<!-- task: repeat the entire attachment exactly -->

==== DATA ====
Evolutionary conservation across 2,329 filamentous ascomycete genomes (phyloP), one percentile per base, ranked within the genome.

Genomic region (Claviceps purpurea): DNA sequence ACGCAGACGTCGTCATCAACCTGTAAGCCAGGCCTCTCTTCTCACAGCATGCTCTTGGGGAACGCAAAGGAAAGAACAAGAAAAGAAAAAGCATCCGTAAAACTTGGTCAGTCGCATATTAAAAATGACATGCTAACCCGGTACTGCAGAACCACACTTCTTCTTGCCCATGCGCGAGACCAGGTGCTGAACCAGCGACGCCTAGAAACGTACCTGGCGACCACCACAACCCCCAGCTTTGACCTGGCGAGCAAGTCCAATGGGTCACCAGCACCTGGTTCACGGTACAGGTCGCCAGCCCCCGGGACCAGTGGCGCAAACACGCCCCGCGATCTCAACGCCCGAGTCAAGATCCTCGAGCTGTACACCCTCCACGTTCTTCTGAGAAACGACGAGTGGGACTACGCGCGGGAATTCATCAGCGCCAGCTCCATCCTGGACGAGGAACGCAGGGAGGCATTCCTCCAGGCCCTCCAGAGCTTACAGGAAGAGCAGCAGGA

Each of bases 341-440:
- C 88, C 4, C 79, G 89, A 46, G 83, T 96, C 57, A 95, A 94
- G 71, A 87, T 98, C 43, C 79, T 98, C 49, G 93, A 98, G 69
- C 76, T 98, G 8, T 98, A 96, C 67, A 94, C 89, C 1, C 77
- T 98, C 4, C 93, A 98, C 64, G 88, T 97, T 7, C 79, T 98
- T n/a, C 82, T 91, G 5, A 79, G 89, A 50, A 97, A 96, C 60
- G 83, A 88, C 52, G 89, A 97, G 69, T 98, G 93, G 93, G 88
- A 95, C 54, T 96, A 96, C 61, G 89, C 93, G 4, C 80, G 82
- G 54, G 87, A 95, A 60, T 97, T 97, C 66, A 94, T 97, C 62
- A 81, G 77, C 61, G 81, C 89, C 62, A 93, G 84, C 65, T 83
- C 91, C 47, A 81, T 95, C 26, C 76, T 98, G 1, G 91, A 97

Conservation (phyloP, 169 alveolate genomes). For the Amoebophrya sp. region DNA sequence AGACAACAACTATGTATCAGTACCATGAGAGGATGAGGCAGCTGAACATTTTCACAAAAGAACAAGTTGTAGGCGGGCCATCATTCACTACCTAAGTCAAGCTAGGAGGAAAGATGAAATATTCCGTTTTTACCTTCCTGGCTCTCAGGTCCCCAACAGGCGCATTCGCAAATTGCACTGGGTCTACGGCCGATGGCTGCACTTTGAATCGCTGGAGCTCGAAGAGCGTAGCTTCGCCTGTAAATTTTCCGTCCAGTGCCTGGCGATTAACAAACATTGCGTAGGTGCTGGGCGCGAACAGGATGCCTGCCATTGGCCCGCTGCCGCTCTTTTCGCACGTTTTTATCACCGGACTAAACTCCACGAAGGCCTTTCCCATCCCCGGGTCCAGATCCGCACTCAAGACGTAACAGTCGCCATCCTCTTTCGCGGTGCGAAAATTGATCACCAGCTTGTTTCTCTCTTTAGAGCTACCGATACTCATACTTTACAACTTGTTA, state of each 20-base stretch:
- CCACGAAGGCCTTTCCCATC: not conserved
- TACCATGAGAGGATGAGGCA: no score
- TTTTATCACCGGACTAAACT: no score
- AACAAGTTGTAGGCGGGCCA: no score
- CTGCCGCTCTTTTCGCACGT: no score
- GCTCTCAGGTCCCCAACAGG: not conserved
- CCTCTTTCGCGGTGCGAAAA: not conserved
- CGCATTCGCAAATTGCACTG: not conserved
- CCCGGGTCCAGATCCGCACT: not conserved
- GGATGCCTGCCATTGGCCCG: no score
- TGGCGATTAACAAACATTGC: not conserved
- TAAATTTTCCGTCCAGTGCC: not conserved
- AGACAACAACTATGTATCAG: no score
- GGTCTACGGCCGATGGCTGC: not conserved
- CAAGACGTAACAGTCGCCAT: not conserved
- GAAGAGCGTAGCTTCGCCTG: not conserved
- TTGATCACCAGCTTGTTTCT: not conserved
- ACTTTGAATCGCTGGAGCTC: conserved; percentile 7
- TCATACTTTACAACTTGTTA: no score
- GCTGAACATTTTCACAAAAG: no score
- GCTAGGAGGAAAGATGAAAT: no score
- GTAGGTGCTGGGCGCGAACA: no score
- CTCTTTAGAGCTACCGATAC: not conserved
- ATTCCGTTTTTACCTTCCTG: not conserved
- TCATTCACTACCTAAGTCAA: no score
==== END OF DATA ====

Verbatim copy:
Evolutionary conservation across 2,329 filamentous ascomycete genomes (phyloP), one percentile per base, ranked within the genome.

Genomic region (Claviceps purpurea): DNA sequence ACGCAGACGTCGTCATCAACCTGTAAGCCAGGCCTCTCTTCTCACAGCATGCTCTTGGGGAACGCAAAGGAAAGAACAAGAAAAGAAAAAGCATCCGTAAAACTTGGTCAGTCGCATATTAAAAATGACATGCTAACCCGGTACTGCAGAACCACACTTCTTCTTGCCCATGCGCGAGACCAGGTGCTGAACCAGCGACGCCTAGAAACGTACCTGGCGACCACCACAACCCCCAGCTTTGACCTGGCGAGCAAGTCCAATGGGTCACCAGCACCTGGTTCACGGTACAGGTCGCCAGCCCCCGGGACCAGTGGCGCAAACACGCCCCGCGATCTCAACGCCCGAGTCAAGATCCTCGAGCTGTACACCCTCCACGTTCTTCTGAGAAACGACGAGTGGGACTACGCGCGGGAATTCATCAGCGCCAGCTCCATCCTGGACGAGGAACGCAGGGAGGCATTCCTCCAGGCCCTCCAGAGCTTACAGGAAGAGCAGCAGGA

Each of bases 341-440:
- C 88, C 4, C 79, G 89, A 46, G 83, T 96, C 57, A 95, A 94
- G 71, A 87, T 98, C 43, C 79, T 98, C 49, G 93, A 98, G 69
- C 76, T 98, G 8, T 98, A 96, C 67, A 94, C 89, C 1, C 77
- T 98, C 4, C 93, A 98, C 64, G 88, T 97, T 7, C 79, T 98
- T n/a, C 82, T 91, G 5, A 79, G 89, A 50, A 97, A 96, C 60
- G 83, A 88, C 52, G 89, A 97, G 69, T 98, G 93, G 93, G 88
- A 95, C 54, T 96, A 96, C 61, G 89, C 93, G 4, C 80, G 82
- G 54, G 87, A 95, A 60, T 97, T 97, C 66, A 94, T 97, C 62
- A 81, G 77, C 61, G 81, C 89, C 62, A 93, G 84, C 65, T 83
- C 91, C 47, A 81, T 95, C 26, C 76, T 98, G 1, G 91, A 97

Conservation (phyloP, 169 alveolate genomes). For the Amoebophrya sp. region DNA sequence AGACAACAACTATGTATCAGTACCATGAGAGGATGAGGCAGCTGAACATTTTCACAAAAGAACAAGTTGTAGGCGGGCCATCATTCACTACCTAAGTCAAGCTAGGAGGAAAGATGAAATATTCCGTTTTTACCTTCCTGGCTCTCAGGTCCCCAACAGGCGCATTCGCAAATTGCACTGGGTCTACGGCCGATGGCTGCACTTTGAATCGCTGGAGCTCGAAGAGCGTAGCTTCGCCTGTAAATTTTCCGTCCAGTGCCTGGCGATTAACAAACATTGCGTAGGTGCTGGGCGCGAACAGGATGCCTGCCATTGGCCCGCTGCCGCTCTTTTCGCACGTTTTTATCACCGGACTAAACTCCACGAAGGCCTTTCCCATCCCCGGGTCCAGATCCGCACTCAAGACGTAACAGTCGCCATCCTCTTTCGCGGTGCGAAAATTGATCACCAGCTTGTTTCTCTCTTTAGAGCTACCGATACTCATACTTTACAACTTGTTA, state of each 20-base stretch:
- CCACGAAGGCCTTTCCCATC: not conserved
- TACCATGAGAGGATGAGGCA: no score
- TTTTATCACCGGACTAAACT: no score
- AACAAGTTGTAGGCGGGCCA: no score
- CTGCCGCTCTTTTCGCACGT: no score
- GCTCTCAGGTCCCCAACAGG: not conserved
- CCTCTTTCGCGGTGCGAAAA: not conserved
- CGCATTCGCAAATTGCACTG: not conserved
- CCCGGGTCCAGATCCGCACT: not conserved
- GGATGCCTGCCATTGGCCCG: no score
- TGGCGATTAACAAACATTGC: not conserved
- TAAATTTTCCGTCCAGTGCC: not conserved
- AGACAACAACTATGTATCAG: no score
- GGTCTACGGCCGATGGCTGC: not conserved
- CAAGACGTAACAGTCGCCAT: not conserved
- GAAGAGCGTAGCTTCGCCTG: not conserved
- TTGATCACCAGCTTGTTTCT: not conserved
- ACTTTGAATCGCTGGAGCTC: conserved; percentile 7
- TCATACTTTACAACTTGTTA: no score
- GCTGAACATTTTCACAAAAG: no score
- GCTAGGAGGAAAGATGAAAT: no score
- GTAGGTGCTGGGCGCGAACA: no score
- CTCTTTAGAGCTACCGATAC: not conserved
- ATTCCGTTTTTACCTTCCTG: not conserved
- TCATTCACTACCTAAGTCAA: no score